Color variations within the species of Pearl Crescent butterflies are usual, though all tend to stick with the orange and brown color scheme with black markings. The small white crescent mark is seen when the butterfly has its wings raised up. This mark stands out because it is almost completely surrounded by dark brown patches. Each black and white banded antenna ends in an orange club or ball. The Pearl Crescent is very popular and quite familiar in eastern North America, but it is also found in the west as well.
Larvae feed on aster plants. The caterpillar is brown and has yellow rings on it as well as loads of spiky hairs. Adults can be seen most anywhere: fields, roadsides, forest clearings, near creeks or streams, and in gardens and backyards. They fly low to the ground and alternate between flapping their wings and gliding when in flight.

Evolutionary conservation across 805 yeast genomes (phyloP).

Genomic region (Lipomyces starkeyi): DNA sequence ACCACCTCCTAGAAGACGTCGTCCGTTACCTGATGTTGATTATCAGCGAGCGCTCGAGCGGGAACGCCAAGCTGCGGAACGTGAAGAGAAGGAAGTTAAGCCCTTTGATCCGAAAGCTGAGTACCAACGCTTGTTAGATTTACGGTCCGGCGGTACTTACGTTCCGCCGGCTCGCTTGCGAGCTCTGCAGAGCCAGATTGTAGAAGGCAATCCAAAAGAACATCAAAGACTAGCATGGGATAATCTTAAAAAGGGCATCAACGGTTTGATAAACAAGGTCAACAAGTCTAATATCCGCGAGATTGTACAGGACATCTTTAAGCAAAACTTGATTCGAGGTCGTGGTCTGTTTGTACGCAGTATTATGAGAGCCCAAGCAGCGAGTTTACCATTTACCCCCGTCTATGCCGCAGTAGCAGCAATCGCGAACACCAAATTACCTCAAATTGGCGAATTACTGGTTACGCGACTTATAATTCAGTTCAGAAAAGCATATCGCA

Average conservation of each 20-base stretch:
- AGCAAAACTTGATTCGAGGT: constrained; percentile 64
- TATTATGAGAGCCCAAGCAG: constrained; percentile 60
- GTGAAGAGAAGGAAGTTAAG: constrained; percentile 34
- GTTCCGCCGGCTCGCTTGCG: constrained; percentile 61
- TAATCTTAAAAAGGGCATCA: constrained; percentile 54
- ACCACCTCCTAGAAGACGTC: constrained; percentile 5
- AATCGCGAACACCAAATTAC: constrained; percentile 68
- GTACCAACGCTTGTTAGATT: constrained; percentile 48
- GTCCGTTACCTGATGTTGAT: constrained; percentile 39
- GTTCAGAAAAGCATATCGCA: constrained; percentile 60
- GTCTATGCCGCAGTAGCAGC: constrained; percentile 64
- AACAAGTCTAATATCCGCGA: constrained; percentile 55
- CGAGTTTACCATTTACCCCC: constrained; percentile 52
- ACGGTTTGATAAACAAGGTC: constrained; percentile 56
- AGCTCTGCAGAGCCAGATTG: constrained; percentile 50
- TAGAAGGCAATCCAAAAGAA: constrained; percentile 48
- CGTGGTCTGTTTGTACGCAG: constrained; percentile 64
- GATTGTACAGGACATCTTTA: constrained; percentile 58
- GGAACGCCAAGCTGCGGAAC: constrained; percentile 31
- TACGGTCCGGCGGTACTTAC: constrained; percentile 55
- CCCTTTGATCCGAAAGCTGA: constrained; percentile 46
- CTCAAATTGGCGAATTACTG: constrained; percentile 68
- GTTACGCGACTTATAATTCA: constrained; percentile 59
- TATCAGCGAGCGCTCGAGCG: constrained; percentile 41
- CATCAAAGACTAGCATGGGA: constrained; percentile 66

General Characteristics Capability, Shape, Texture/Pattern, Benefits, Dangers
* MAP NOTES: The territorial heat map above showcases (in red) the states and territories of North America where the Pearl Crescent Butterfly may be found (but is not limited to). This sort of data is useful when attempting to see concentrations of particular species across the continent as well as revealing possible migratory patterns over a species' given lifespan. Some insects are naturally confined by environment, weather, mating habits, food resources and the like while others see widespread expansion across most, or all, of North America. States/Territories shown above are a general indicator of areas inhabited by the Pearl Crescent Butterfly. Insects generally go where they please, typically driven by diet, environmental changes, and / or mating habits.